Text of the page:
How Did We Get Here? The History of Student Loans

How Did We Get Here? The History of Student Loans

In his inaugural address on March 4, 1801, Thomas Jefferson said, “Let history answer this question.” Jefferson, of course, would have not envisioned a future for his beloved United States, that included $1.6 trillion dollars in student loan debt. How we got “here” entails a tragic tale of roots, recession, and resolutions. So, how DID we get here?

The Root of It All

Sixteen years after the Mayflower arrived at Plymouth Rock, the seeds were planted for post-secondary education in the US, with the commencement of Harvard College. The Harvard Loan Fund was established in 1848. An endowed fund, primarily bankrolled by alumni, it allowed students to apply for loans on their first day of classes.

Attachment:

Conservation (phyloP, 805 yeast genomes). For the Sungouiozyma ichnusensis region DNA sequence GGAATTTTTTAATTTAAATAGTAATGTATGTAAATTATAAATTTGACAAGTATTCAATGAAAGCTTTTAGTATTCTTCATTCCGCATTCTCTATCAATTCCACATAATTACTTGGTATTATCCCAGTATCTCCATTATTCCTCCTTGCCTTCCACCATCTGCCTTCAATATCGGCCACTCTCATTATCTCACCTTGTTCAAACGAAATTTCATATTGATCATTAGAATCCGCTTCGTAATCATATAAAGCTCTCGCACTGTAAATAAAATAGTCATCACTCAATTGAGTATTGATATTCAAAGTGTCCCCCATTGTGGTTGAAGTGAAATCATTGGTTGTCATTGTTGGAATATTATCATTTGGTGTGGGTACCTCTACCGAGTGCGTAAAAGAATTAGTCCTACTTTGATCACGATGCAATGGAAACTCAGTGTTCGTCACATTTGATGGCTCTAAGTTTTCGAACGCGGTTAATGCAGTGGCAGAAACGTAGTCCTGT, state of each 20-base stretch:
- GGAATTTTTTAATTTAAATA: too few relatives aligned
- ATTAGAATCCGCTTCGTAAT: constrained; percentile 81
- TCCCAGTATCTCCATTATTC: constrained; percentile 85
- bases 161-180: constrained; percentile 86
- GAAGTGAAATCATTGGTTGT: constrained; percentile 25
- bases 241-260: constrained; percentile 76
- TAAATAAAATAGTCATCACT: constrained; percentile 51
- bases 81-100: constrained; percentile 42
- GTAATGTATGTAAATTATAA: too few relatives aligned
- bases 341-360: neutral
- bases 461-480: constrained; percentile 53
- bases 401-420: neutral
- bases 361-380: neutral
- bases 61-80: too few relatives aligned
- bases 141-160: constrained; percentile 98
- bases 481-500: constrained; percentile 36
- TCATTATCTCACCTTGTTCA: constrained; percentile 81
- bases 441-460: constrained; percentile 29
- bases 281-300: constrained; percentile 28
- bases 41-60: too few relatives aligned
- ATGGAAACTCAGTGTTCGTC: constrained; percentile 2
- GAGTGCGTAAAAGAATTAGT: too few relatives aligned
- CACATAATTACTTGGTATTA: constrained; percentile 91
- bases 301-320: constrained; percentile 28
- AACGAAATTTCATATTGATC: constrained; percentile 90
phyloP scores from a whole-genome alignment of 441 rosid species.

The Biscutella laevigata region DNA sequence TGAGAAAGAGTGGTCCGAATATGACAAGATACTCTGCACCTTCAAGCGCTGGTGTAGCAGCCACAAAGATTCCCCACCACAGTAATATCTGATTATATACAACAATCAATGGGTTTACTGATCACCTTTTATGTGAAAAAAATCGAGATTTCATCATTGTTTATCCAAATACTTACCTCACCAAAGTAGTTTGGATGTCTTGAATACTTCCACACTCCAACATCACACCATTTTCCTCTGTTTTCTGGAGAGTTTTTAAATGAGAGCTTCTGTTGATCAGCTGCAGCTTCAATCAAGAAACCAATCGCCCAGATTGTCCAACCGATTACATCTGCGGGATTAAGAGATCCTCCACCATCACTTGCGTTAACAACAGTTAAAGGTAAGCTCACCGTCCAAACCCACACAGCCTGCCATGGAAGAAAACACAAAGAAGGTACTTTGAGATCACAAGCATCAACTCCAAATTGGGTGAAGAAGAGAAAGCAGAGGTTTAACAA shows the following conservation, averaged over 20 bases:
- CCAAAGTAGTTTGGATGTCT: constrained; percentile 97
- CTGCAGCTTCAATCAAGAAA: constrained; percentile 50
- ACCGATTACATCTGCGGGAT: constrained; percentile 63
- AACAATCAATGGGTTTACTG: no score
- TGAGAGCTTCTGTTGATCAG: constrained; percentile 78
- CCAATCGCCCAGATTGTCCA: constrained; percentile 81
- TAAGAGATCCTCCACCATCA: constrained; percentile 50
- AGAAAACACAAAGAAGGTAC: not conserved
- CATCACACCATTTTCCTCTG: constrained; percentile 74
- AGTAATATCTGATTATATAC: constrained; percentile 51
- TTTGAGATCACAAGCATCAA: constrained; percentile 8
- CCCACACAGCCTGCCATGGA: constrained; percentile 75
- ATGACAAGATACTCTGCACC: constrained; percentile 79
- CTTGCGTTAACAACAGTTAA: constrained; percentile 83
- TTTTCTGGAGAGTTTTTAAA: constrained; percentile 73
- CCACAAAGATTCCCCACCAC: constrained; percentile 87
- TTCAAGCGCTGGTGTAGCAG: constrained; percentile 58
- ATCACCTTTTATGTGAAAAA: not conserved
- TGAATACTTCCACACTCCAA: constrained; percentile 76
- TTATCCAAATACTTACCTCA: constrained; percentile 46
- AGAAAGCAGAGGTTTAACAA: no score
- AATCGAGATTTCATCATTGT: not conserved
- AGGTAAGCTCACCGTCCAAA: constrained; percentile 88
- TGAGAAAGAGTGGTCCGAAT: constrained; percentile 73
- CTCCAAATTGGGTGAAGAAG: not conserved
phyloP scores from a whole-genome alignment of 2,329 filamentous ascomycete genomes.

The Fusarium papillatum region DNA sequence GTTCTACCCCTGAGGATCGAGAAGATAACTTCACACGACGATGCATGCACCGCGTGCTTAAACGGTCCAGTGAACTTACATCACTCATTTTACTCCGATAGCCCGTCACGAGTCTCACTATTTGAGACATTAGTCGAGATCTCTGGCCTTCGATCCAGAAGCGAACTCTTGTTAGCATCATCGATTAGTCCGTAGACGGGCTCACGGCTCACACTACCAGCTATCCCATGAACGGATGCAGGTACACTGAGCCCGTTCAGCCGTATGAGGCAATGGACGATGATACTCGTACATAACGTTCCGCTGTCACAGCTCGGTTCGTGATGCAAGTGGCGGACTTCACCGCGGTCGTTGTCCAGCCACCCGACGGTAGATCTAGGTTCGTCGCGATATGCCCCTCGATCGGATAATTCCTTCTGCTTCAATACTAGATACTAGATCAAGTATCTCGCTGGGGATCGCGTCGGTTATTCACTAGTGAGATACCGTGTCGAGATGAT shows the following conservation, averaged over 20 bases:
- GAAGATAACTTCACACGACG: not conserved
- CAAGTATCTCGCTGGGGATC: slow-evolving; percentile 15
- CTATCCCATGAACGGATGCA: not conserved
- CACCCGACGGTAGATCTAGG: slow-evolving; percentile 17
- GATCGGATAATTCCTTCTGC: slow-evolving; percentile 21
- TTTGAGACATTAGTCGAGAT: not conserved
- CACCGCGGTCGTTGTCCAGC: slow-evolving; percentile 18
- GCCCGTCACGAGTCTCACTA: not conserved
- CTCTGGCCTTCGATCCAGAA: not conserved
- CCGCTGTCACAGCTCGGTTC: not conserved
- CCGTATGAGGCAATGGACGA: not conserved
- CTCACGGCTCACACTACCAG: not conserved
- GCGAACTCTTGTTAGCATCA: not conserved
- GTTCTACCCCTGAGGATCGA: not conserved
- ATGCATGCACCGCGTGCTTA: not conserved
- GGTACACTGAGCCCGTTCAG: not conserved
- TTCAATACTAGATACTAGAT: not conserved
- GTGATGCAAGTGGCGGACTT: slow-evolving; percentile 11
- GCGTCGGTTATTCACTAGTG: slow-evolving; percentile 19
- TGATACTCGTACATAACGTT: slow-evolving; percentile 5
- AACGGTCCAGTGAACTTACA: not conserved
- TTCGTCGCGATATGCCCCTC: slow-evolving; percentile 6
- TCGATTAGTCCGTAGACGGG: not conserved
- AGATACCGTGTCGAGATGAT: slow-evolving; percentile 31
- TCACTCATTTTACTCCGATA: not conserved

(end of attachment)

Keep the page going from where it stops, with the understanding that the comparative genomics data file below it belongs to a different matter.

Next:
Prior to 1769, colonial America produced 9 colleges that still exist today. They were geared toward educating young Puritan men and were funded by the colony or England. It wasn’t until the late 18th and early 19th centuries that the college-building boom began, increasing the number of US colleges from 25 in 1800 to 241 in 1860.

The Route to the Great Recession

History shows us the way society has changed and not changed; it provides us with a context for the situation in which we now find ourselves. Woven into the student loan debt story are dates and events that became the fabric of this tattered narrative.

The early 1900s saw an uptick in the number of those attending college. For the first time, people were seeking education for reasons unrelated to religious vocation. Most who matriculated were white men from wealthy families. In 1919, 598,000 were enrolled in US colleges; today that number is 19.7 million students. The US Census Bureau statistics recorded 4.1 million students registered in graduate schools in 2020.